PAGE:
“Where were you?”
It’s always been hard for me to part with objects that have surrounded the childhood of my kids. This morning was no exception. Today, as part of a recent de-cluttering kick, I walked to the curb with this infant car seat—the car seat that both our kids took their first voyages home in—and set it in the trash.
I know I am not throwing away their childhood, but it reminds me of the easily overlooked fact that it’s already gone. Years later Brynn would often crawl back into this car seat as if trying to reclaim the security of her earliest memories. The trouble is, there’s no security there, not for Brynn, not for any of us. All we will ever have is happening right now, and that’s no stable ground. Hanging on to an old car seat won’t bring back the sweetness of an early childhood, but the ache I feel inside at this moment is pulling my attention back to this life that is still happening (So call your folks and tell them you love them!). We lose so much life without even participating in it! We are too busy trying to resurrect the dead past or filling our barns in preparation for an unpredictable future to notice the utter futility of an awareness thus restricted. Better to burn every pair of baby shoes, every love note from your spouse, every photo of the family that raised you, than to miss the moment in which you now sit that is calling your name.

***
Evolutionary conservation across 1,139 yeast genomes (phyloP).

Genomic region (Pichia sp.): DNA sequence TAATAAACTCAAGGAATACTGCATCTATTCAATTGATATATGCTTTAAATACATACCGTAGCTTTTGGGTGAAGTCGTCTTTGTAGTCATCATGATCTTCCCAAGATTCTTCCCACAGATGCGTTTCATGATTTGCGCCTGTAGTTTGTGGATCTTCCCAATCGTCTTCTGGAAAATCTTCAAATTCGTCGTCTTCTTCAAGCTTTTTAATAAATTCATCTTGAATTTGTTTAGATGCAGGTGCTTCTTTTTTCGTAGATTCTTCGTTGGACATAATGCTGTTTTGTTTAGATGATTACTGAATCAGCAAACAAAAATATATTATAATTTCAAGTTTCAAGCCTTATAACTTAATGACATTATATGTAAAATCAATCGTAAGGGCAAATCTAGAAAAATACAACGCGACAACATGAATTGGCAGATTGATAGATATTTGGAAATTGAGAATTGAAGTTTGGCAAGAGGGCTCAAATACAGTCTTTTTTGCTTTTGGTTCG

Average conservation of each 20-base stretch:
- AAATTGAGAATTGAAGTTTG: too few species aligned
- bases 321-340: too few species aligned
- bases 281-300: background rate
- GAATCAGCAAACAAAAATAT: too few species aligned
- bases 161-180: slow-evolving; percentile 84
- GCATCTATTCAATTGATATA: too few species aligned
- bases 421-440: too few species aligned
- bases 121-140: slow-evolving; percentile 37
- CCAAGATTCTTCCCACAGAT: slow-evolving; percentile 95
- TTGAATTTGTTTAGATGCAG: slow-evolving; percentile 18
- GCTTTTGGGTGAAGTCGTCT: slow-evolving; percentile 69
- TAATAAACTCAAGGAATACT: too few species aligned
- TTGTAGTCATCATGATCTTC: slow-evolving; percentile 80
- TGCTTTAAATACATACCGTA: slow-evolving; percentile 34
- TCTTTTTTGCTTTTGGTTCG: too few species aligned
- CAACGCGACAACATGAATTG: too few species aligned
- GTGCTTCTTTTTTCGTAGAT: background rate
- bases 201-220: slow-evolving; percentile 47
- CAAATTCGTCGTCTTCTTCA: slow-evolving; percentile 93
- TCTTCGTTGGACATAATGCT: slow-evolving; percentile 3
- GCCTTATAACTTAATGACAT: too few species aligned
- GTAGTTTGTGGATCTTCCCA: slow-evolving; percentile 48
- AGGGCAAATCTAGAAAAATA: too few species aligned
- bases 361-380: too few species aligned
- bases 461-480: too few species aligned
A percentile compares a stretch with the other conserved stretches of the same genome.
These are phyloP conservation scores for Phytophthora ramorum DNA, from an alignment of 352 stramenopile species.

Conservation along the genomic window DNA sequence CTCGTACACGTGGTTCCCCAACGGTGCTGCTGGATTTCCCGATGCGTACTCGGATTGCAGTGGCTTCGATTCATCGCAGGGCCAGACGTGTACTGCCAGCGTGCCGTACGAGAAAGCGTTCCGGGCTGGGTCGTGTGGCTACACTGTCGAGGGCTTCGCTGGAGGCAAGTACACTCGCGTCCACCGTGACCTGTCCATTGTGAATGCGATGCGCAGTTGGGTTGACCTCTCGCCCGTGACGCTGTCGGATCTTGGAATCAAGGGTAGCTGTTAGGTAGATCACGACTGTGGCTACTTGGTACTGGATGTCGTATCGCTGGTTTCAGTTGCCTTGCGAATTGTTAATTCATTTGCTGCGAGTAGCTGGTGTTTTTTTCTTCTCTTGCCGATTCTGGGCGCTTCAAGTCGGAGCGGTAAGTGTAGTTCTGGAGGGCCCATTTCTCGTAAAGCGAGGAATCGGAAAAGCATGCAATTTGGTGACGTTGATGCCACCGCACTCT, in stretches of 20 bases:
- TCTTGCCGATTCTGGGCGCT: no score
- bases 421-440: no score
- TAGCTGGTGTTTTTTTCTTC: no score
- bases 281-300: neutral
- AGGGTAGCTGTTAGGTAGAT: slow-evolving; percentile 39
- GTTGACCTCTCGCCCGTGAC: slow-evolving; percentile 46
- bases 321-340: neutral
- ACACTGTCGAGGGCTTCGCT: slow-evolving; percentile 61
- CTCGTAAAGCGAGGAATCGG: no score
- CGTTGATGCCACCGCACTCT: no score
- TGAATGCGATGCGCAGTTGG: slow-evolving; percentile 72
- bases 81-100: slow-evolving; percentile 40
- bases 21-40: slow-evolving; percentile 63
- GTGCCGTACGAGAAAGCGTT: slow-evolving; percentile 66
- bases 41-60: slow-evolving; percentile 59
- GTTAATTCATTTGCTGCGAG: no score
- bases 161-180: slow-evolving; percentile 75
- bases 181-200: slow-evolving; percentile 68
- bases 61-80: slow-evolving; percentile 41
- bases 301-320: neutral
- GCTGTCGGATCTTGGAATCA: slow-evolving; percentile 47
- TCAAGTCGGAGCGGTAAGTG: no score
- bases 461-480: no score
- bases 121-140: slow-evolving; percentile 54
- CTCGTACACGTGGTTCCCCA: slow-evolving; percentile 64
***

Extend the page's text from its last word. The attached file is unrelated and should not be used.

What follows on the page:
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This morning as the kids were getting ready for school, I told my son that he had done a good job getting his stuff ready and that I loved him. “I don’t care”, he said. So I did what the moment demanded. I grabbed him and tickled him until he nearly peed. Our neighbor boy who waits for the bus at our place said, “man, I never hear you guys laugh like that.” It was like someone punched me in the gut, but he was right. Every morning my head is full of the rush and worry that surrounds the completion of my PhD. This anxiety regularly bleeds over to how I am around the kids as they get ready for the bus. It won’t be long and there will be no more kids waiting of for buses, no more giggling when they should be reading, no more hugs and “I love you” signs made out the bus window as it drives away. Will I look back and ask, “Where were you?”